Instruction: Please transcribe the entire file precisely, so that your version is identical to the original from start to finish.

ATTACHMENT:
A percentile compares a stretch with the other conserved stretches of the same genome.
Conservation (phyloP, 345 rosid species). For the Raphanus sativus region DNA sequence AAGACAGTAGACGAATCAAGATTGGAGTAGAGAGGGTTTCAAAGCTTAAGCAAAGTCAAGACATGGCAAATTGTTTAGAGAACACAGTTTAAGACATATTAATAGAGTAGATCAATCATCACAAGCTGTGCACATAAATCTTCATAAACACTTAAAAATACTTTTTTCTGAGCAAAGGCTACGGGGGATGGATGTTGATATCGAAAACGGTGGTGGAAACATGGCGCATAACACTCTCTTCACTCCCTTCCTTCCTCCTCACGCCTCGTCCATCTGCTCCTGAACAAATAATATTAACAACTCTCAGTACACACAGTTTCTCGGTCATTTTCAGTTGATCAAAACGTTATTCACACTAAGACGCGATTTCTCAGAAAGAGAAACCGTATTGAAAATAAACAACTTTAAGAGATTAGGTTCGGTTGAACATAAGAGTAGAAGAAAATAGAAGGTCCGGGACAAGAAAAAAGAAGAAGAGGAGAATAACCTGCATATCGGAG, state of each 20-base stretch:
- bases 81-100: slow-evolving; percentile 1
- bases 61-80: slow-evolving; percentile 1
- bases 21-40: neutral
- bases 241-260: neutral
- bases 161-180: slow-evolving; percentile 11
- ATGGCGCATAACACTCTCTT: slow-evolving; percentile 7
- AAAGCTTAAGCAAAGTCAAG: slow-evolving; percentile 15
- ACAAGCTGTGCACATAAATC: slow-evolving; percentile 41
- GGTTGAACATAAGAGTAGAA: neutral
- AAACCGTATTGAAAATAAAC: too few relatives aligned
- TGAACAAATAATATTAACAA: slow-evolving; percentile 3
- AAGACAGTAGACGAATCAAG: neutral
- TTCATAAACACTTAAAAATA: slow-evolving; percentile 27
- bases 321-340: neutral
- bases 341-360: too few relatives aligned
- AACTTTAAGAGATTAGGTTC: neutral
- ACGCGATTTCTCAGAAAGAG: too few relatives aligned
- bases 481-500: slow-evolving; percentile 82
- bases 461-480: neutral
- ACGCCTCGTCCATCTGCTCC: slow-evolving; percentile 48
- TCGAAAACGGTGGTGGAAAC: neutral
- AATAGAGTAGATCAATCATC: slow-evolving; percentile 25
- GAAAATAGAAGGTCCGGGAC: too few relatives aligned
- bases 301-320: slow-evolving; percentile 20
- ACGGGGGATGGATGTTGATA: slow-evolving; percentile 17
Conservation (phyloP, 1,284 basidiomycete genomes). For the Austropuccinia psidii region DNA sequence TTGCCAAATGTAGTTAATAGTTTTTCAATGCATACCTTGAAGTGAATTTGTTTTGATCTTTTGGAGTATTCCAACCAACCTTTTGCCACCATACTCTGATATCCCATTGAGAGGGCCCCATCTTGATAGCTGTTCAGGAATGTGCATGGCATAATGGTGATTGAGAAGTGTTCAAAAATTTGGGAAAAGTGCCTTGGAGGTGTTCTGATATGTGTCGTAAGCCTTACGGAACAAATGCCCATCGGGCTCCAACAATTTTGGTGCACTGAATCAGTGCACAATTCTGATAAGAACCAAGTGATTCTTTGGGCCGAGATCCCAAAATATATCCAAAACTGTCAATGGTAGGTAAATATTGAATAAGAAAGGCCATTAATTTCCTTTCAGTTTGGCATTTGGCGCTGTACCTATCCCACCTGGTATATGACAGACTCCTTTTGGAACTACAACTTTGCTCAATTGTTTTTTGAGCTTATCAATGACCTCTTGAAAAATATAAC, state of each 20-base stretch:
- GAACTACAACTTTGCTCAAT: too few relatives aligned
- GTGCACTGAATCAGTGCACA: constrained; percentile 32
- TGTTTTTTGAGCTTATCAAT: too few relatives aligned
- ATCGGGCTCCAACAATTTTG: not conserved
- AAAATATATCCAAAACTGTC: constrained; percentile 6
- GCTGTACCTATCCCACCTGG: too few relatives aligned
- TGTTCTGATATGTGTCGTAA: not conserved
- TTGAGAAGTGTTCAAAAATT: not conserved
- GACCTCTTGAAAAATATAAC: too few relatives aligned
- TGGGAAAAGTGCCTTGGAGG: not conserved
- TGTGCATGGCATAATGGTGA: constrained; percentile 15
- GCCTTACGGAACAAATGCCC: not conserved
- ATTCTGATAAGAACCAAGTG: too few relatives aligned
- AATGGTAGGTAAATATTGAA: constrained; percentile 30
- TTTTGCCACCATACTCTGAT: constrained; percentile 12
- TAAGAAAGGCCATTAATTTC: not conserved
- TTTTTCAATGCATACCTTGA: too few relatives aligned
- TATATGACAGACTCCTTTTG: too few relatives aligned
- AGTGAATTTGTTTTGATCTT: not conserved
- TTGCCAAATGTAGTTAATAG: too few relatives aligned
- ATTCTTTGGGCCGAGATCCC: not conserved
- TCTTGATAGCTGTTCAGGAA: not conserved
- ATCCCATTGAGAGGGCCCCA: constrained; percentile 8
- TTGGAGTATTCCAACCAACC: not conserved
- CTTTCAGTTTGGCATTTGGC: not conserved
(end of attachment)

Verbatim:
A percentile compares a stretch with the other conserved stretches of the same genome.
Conservation (phyloP, 345 rosid species). For the Raphanus sativus region DNA sequence AAGACAGTAGACGAATCAAGATTGGAGTAGAGAGGGTTTCAAAGCTTAAGCAAAGTCAAGACATGGCAAATTGTTTAGAGAACACAGTTTAAGACATATTAATAGAGTAGATCAATCATCACAAGCTGTGCACATAAATCTTCATAAACACTTAAAAATACTTTTTTCTGAGCAAAGGCTACGGGGGATGGATGTTGATATCGAAAACGGTGGTGGAAACATGGCGCATAACACTCTCTTCACTCCCTTCCTTCCTCCTCACGCCTCGTCCATCTGCTCCTGAACAAATAATATTAACAACTCTCAGTACACACAGTTTCTCGGTCATTTTCAGTTGATCAAAACGTTATTCACACTAAGACGCGATTTCTCAGAAAGAGAAACCGTATTGAAAATAAACAACTTTAAGAGATTAGGTTCGGTTGAACATAAGAGTAGAAGAAAATAGAAGGTCCGGGACAAGAAAAAAGAAGAAGAGGAGAATAACCTGCATATCGGAG, state of each 20-base stretch:
- bases 81-100: slow-evolving; percentile 1
- bases 61-80: slow-evolving; percentile 1
- bases 21-40: neutral
- bases 241-260: neutral
- bases 161-180: slow-evolving; percentile 11
- ATGGCGCATAACACTCTCTT: slow-evolving; percentile 7
- AAAGCTTAAGCAAAGTCAAG: slow-evolving; percentile 15
- ACAAGCTGTGCACATAAATC: slow-evolving; percentile 41
- GGTTGAACATAAGAGTAGAA: neutral
- AAACCGTATTGAAAATAAAC: too few relatives aligned
- TGAACAAATAATATTAACAA: slow-evolving; percentile 3
- AAGACAGTAGACGAATCAAG: neutral
- TTCATAAACACTTAAAAATA: slow-evolving; percentile 27
- bases 321-340: neutral
- bases 341-360: too few relatives aligned
- AACTTTAAGAGATTAGGTTC: neutral
- ACGCGATTTCTCAGAAAGAG: too few relatives aligned
- bases 481-500: slow-evolving; percentile 82
- bases 461-480: neutral
- ACGCCTCGTCCATCTGCTCC: slow-evolving; percentile 48
- TCGAAAACGGTGGTGGAAAC: neutral
- AATAGAGTAGATCAATCATC: slow-evolving; percentile 25
- GAAAATAGAAGGTCCGGGAC: too few relatives aligned
- bases 301-320: slow-evolving; percentile 20
- ACGGGGGATGGATGTTGATA: slow-evolving; percentile 17
Conservation (phyloP, 1,284 basidiomycete genomes). For the Austropuccinia psidii region DNA sequence TTGCCAAATGTAGTTAATAGTTTTTCAATGCATACCTTGAAGTGAATTTGTTTTGATCTTTTGGAGTATTCCAACCAACCTTTTGCCACCATACTCTGATATCCCATTGAGAGGGCCCCATCTTGATAGCTGTTCAGGAATGTGCATGGCATAATGGTGATTGAGAAGTGTTCAAAAATTTGGGAAAAGTGCCTTGGAGGTGTTCTGATATGTGTCGTAAGCCTTACGGAACAAATGCCCATCGGGCTCCAACAATTTTGGTGCACTGAATCAGTGCACAATTCTGATAAGAACCAAGTGATTCTTTGGGCCGAGATCCCAAAATATATCCAAAACTGTCAATGGTAGGTAAATATTGAATAAGAAAGGCCATTAATTTCCTTTCAGTTTGGCATTTGGCGCTGTACCTATCCCACCTGGTATATGACAGACTCCTTTTGGAACTACAACTTTGCTCAATTGTTTTTTGAGCTTATCAATGACCTCTTGAAAAATATAAC, state of each 20-base stretch:
- GAACTACAACTTTGCTCAAT: too few relatives aligned
- GTGCACTGAATCAGTGCACA: constrained; percentile 32
- TGTTTTTTGAGCTTATCAAT: too few relatives aligned
- ATCGGGCTCCAACAATTTTG: not conserved
- AAAATATATCCAAAACTGTC: constrained; percentile 6
- GCTGTACCTATCCCACCTGG: too few relatives aligned
- TGTTCTGATATGTGTCGTAA: not conserved
- TTGAGAAGTGTTCAAAAATT: not conserved
- GACCTCTTGAAAAATATAAC: too few relatives aligned
- TGGGAAAAGTGCCTTGGAGG: not conserved
- TGTGCATGGCATAATGGTGA: constrained; percentile 15
- GCCTTACGGAACAAATGCCC: not conserved
- ATTCTGATAAGAACCAAGTG: too few relatives aligned
- AATGGTAGGTAAATATTGAA: constrained; percentile 30
- TTTTGCCACCATACTCTGAT: constrained; percentile 12
- TAAGAAAGGCCATTAATTTC: not conserved
- TTTTTCAATGCATACCTTGA: too few relatives aligned
- TATATGACAGACTCCTTTTG: too few relatives aligned
- AGTGAATTTGTTTTGATCTT: not conserved
- TTGCCAAATGTAGTTAATAG: too few relatives aligned
- ATTCTTTGGGCCGAGATCCC: not conserved
- TCTTGATAGCTGTTCAGGAA: not conserved
- ATCCCATTGAGAGGGCCCCA: constrained; percentile 8
- TTGGAGTATTCCAACCAACC: not conserved
- CTTTCAGTTTGGCATTTGGC: not conserved